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Phasis, waa defended on all sides by strong intrenchments, the river, the Euxine, and a fleet of galleys. Despair united their councils and invigorated their arms; they withstood the assault of the Persians; and the flight of Nacoragan preceded or followed the slaughter of ten thousand of his bravest soldiers. He escaped from the Romana to fall into the hands of an unforgiving master, who severely chastised the error of his own choice; the unfortunate general was flayed alive, and his skin, stuffed into the human form, was exposed on a mountain: a dreadful warning to those who might hereafter be intrusted with the fame and fortune of Persia.* Tet the prudence of Chosroes insensibly relinquished the prosecution of the Colchian war, in the just persuasion that it is impossible to reduce, or at least to hold, a distant country against the wishes and efforts of its inhabitants. The fidelity of Gubazes sustained the most rigorous trials. He patiently endured the harships of a savage life, and rejected with disdain the specious temptations of the Persian court. The king of the Lazi had been educated in the Christian religion; his mother was the daughter of a senator; during his youth, he had served ten years a silentiary of the Byzantine palace, f and the arrears of an unpaid salary were a motive of attachment as well as of complaint. But the long continuance of his sufferings extorted from him a naked representation of the truth; and truth was an unpardonable libel on the lieutenants of Justinian, who, amidst the delays of a ruinous war, had spared his enemies, and trampled on bis allies. Their malicious information persuaded the emperor, that his faithless vassal already meditated a second defection: an order was surprised to send him prisoner to Constantinople; a treacherous clause was inserted, that he might be lawfully killed in case of resistance; and Gubazes, without arms, or suspicion of danger,, was stabbed in the security of a friendly interview. In the.

* The punishment of flaying alive could not be introduced intoPersia by Sapor (Brisson, de Regn. Pers. 1. 2, p. 578), nor could it becopied from the foolish tale of Marsyas the Phrygian piper, most foolishly quoted as a precedent by Agathias (1 . 4, p. 132,133).

+ In the palace of Constantinople there were thirty sUentiaries, whoare styled hastati ante fores cubiculi, Tjjq fftyijc kirioTarat, an honourable title, which conferred the rank, without imposing the duties, of asenator. (Cod. Theodos. 1. 6, tit. 23. Gothofred. Comment, tom. u> 490 NEGOTIATIONS AND TREATIES BETWEEN [CH XLTT.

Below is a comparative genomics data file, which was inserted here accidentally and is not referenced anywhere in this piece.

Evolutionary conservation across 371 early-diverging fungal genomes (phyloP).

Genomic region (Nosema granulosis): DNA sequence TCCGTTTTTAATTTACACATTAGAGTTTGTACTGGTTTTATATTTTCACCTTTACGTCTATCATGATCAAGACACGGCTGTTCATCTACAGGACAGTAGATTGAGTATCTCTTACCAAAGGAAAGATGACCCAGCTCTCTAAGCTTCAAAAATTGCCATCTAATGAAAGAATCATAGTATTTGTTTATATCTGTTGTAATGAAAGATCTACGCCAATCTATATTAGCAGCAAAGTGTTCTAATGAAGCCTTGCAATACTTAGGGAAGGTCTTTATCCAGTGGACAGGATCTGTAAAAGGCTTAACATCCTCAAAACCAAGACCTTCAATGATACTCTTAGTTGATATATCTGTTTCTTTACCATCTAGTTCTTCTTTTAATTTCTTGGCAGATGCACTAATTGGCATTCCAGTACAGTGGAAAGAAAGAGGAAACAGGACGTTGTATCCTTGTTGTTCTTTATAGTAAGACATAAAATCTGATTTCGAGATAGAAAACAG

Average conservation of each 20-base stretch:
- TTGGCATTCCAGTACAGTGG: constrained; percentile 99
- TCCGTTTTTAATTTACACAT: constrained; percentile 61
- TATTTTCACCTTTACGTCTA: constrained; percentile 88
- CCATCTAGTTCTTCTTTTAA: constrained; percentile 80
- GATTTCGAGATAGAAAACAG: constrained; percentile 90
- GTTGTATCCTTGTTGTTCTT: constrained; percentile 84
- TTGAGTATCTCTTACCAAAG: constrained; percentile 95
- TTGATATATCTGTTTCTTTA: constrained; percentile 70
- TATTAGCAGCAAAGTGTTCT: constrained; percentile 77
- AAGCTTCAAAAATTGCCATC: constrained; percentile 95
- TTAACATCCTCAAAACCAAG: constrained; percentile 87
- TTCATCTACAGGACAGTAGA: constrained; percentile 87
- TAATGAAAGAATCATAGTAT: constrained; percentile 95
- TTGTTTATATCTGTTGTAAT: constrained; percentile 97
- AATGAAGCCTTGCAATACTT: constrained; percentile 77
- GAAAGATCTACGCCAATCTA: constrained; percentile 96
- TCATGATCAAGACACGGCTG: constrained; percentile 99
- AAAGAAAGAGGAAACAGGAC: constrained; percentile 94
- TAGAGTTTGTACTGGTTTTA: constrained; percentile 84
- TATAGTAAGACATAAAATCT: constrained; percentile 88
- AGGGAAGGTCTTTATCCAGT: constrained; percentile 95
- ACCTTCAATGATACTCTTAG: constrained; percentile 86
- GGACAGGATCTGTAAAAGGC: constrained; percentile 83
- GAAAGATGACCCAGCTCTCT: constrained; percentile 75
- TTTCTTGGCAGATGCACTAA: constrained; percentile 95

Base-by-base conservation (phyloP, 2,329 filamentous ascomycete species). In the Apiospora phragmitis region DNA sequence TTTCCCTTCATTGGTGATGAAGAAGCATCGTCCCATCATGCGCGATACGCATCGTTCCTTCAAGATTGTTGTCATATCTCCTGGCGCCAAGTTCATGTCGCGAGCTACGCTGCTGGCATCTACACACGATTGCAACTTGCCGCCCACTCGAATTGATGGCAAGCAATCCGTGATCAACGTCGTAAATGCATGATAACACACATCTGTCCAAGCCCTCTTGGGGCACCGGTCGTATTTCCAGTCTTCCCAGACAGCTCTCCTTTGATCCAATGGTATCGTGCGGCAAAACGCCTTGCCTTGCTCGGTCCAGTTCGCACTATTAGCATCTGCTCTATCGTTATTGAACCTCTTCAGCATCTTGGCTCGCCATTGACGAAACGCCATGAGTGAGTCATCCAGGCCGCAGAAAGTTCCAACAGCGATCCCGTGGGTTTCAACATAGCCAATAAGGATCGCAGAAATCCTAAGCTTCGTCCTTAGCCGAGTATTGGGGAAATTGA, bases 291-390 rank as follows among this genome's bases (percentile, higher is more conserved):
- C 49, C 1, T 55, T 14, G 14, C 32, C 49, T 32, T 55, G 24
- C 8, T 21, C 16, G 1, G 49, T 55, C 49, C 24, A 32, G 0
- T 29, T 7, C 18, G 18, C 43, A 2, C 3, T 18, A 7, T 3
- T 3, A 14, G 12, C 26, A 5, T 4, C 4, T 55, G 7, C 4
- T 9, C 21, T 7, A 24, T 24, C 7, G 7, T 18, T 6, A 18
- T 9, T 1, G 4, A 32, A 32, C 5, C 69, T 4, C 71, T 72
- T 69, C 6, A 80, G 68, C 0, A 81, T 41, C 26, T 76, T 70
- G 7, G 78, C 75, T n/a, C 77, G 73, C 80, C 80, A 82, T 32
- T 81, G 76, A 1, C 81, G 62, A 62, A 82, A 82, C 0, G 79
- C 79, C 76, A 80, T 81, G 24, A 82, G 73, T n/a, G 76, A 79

first momenta of rage and despair, the Colchians would have sacrificed their country and religion to the gratification of revenge. But the authority and eloquence of the wiser few obtained a salutary pause: the victory of the Phaeis restored the terror of the Koman arms, and the emperor was solicitous to absolve his own name from the imputation of so foul a murder. A judge of senatorial rank was commissioned to inquire into the conduct and death of the king of the Lazi. He ascended a stately tribunal, encompassed by the ministers of justice and punishment: in the presence of both nations, this extraordinary cause was pleaded, according to the forms of civil jurisprudence, and some satisfaction was granted to an injured people, by the sentence and execution of the meaner criminals.*

In peace, the king of Persia continually sought the pretences of a rupture; but no sooner had he taken up arms, than he expressed his desire of a safe and honourable treaty. During the fiercest hostilities, the two monarchs entertained a deceitful negotiation; and such was the superiority of Chosroes, that whilst he treated the Koman ministers with insolence and contempt, he obtained the most unprecedented honours for his own ambassadors at the imperial court. The successor of Cyrus assumed the majesty of the Eastern sun, and graciously permitted his younger brother Justinian to reign over the West, with the pale and reflected splendour of the moon. This gigantic style was supported by the pomp and eloquence of Isdigune, one of the royal chamberlains. His wife and daughters, with a train of eunuchs and camels, attended the march of the ambassador: two satraps with golden diadems were numbered among his followers; he was guarded by five hundred horse, the most valiant of the Persians; and the Roman governor of Dara wisely refused to admit more than twenty of this martial and hostile caravan. When Isdigune had saluted the emperor, and